HS: For our last discussion regarding this live recording, let’s talk about “One O’Clock Jump.” Mel Powell plays a dash of Basie and also some more modern ideas. After the key change, we can hear the pulsating Jordan-Crosby-Feld rhythm section in the gaps when Charlie Shavers isn’t playing. To my ears, some of the phrasing on the trumpet choruses has a saxophone-like quality.
The bass drum is a little heavy—at least in the recording mix—but Feld kept a beautiful shimmer going on the ride cymbal for much of this performance. He also played more of those cleanly-executed triplets on the snare and toms and later a quasi-Latin beat with two eighth notes on the tom and two on the snare. In addition, he kept the song going after the last “triplet” chorus by the ensemble where it sounded like several band members were ready to wrap up the song!
LS: How many times had Benny already played this Count Basie blues by 1954? It has to be easily in the several thousands, and yet he finds inspiration in a simple Db blues and is as great as ever. Amazing.
The opening choruses in the key of F glide by quickly with some good Powell, and then the Ab7 comes and we’re off into the blues in Db. Charlie Shavers enters with a quote from the old song “My Sweetie Went Away,” and in this Basie context, it is more than likely a reference to Lester Young’s quote of that tune, immortalized on his 1943 recording of “Sometimes I’m Happy.” Shavers was quite the Lester Young fan, and there is more than one instance of him quoting Young solos verbatim during his years with the Tommy Dorsey Orchestra.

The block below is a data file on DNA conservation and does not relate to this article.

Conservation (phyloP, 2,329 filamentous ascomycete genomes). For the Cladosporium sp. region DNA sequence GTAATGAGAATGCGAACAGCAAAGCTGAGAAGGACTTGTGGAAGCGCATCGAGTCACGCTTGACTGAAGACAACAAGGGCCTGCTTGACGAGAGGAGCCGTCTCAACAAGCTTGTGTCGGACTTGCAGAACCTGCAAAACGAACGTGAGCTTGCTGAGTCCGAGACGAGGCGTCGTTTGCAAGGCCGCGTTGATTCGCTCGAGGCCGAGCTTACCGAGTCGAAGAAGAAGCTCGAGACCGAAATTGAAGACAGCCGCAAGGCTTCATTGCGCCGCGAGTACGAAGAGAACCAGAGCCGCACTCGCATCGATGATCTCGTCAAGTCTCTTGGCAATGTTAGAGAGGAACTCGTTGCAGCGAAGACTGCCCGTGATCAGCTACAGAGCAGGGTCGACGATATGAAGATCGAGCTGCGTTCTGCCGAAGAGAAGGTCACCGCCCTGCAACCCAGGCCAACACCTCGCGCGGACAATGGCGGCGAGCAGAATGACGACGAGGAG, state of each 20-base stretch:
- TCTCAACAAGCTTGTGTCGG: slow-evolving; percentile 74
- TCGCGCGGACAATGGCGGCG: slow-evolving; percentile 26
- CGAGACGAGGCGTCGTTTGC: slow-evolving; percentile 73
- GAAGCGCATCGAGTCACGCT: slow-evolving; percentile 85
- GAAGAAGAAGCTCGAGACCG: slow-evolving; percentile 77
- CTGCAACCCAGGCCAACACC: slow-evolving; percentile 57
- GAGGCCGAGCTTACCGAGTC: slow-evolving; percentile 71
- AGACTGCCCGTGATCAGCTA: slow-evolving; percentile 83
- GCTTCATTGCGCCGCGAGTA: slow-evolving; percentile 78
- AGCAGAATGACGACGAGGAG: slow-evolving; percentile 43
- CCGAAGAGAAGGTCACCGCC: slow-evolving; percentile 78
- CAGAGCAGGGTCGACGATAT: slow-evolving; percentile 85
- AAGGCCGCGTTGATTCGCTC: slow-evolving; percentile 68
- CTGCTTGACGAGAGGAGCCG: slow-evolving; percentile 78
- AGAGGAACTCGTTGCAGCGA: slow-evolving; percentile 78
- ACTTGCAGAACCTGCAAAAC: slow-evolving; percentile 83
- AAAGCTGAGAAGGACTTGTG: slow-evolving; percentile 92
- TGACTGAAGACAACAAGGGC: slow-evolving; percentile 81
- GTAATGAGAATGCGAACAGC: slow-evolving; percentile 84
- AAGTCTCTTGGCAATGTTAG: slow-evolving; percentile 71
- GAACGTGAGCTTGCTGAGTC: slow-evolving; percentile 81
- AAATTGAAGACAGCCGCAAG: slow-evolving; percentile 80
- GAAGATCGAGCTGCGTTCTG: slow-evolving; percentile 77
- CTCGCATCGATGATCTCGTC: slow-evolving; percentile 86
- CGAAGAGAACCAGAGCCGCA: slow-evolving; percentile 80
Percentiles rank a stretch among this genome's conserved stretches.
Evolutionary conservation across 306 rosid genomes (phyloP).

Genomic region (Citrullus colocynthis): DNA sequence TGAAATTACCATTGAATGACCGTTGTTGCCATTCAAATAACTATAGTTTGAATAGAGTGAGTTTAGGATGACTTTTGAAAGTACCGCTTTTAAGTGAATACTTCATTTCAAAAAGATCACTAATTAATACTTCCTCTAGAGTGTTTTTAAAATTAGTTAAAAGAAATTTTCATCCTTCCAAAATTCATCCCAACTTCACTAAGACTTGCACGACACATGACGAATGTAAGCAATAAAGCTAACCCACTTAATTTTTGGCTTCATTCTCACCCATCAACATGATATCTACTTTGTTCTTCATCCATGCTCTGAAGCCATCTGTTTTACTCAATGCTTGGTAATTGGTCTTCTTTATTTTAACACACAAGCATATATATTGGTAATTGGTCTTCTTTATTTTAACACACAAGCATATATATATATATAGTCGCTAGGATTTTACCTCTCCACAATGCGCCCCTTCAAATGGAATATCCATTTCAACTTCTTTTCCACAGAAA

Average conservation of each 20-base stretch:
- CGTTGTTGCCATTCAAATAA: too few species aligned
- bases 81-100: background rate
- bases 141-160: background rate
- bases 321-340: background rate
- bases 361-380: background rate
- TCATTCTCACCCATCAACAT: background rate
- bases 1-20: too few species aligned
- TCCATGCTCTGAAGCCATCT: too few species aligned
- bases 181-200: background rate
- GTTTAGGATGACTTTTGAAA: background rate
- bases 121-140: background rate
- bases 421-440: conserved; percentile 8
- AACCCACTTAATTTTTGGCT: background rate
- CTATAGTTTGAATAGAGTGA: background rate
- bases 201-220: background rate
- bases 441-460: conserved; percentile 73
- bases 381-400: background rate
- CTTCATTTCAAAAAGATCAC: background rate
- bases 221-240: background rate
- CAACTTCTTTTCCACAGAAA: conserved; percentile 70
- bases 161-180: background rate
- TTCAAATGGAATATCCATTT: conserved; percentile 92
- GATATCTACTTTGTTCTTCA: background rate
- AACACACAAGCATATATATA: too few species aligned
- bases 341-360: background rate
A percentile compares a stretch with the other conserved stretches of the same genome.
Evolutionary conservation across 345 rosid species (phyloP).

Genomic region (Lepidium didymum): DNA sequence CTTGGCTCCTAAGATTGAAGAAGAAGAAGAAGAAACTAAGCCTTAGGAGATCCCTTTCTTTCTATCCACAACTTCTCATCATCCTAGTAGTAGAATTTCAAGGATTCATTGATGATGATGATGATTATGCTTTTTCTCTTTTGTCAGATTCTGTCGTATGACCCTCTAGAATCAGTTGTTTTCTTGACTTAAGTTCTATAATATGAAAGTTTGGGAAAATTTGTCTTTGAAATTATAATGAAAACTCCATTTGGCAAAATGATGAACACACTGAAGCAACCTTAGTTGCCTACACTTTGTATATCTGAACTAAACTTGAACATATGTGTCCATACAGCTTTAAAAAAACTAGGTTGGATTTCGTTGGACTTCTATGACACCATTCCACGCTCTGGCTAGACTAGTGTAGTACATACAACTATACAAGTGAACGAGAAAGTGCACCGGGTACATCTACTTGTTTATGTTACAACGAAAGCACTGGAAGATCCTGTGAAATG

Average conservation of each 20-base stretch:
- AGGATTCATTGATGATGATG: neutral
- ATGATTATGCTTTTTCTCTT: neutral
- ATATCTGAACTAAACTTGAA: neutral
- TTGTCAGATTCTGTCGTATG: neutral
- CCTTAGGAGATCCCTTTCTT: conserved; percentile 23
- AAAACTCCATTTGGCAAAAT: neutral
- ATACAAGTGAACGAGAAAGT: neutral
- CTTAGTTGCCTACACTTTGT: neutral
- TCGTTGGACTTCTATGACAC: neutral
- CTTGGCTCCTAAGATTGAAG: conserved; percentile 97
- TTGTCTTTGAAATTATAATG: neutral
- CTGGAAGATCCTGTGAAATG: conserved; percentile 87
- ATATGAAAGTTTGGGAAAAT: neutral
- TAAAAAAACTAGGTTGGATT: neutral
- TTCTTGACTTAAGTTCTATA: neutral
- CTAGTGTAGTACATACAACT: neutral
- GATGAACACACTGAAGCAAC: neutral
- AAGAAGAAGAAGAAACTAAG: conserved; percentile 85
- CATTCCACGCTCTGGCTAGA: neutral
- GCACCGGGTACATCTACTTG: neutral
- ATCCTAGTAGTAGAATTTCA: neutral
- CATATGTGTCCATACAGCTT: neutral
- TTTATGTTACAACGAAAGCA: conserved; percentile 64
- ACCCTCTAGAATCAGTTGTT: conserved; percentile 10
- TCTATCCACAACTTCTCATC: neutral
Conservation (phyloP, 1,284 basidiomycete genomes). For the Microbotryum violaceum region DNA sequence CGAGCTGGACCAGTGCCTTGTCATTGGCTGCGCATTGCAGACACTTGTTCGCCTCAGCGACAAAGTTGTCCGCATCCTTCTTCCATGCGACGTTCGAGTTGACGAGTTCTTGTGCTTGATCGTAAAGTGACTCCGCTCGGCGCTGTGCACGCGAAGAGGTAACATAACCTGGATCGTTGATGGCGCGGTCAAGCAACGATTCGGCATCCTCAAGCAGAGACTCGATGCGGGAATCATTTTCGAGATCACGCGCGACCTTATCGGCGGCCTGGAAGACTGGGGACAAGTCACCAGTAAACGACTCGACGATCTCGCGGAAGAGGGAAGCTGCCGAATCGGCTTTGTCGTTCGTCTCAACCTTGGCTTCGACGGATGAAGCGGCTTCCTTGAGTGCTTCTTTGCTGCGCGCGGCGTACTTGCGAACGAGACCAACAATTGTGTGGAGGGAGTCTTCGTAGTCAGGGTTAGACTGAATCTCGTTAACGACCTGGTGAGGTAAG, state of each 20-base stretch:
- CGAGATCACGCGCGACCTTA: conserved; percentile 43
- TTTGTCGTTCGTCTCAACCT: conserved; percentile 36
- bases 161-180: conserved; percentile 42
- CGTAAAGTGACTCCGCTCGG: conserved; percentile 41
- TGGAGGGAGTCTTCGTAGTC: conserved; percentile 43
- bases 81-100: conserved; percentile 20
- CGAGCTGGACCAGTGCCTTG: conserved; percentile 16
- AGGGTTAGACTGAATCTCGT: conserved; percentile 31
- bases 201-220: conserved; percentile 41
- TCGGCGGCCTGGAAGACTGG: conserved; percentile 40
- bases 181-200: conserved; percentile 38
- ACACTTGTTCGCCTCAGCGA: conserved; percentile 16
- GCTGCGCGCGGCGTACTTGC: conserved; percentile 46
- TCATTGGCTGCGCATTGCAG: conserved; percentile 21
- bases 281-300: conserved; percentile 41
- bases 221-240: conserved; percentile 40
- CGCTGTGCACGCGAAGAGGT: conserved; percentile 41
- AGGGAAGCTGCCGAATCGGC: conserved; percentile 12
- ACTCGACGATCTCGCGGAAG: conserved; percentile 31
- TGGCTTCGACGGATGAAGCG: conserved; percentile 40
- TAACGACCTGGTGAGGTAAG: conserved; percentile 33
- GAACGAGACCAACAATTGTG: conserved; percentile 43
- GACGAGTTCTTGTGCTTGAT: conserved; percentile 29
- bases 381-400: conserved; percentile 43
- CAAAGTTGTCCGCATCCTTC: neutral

Listening to the rhythm section, we are confronted with the same issue of Morey Feld’s bass drum blocking most of Crosby’s notes, but if we listen carefully we can hear most of them, especially when brushes are being played. Crosby’s notes are just a bit longer than most of the players of his generation, and he seemed to approach harmony in a way that was different from most of his peers. As is the case throughout this entire session, he and Steve Jordan are in lockstep. They had played together in the 1953 Goodman band tour, so they clearly had a strong hookup.
Shavers was such a stone virtuoso that sometimes that takes precedence in trying to evaluate his playing, but he was a melodic improviser with a penchant for humorous quotes who also took bits of Roy Eldridge’s extroversion and penchant for climaxes at the end of every solo (no doubt with Armstrong as the root source) and made it his own. Note the manipulation of the trumpet valves while playing the same note here that is reminiscent of both cornetist Rex Stewart’s famous half-valve effects and also of Lester Young who famously did it on his original “One O’Clock Jump” solo. For all of Shavers’ influences, he is immediately identifiable after just a handful of notes.
Behind him, Powell branches out of a more traditional accompaniment, playing some very distant chords for a couple of choruses before retreating back to what Benny liked to hear. Powell was branching more and more out into his own compositional world, and one wonders if his mind was wandering, or whether he was adding an ironic element to the performances—we’ll never know, but it’s there for all to hear, and it swings.
D. Russ Connor, the father of Goodman bio/discography made a notable comment about the problem of assessing the relative value of Goodman’s work: the standard was so high that all subjective judgments had to be couched with the caveat of self-comparison. In that regard, this is at best an average Goodman solo. It’s not until Shavers’ riffs, amplified by Powell, that Goodman starts to rise to a level of moderate inspiration, but even then it’s a tad forced. The famous Basie riffs follow, and the band is somewhat stymied by their inability to properly mount the call and responses that are endemic to this piece. Powell’s humorous bass clef answers to the opening riffs signals that they’ll need all hands on deck to try and pull this thing off. To my ears, there’s a plodding quality to the rhythm section that makes this all the more difficult.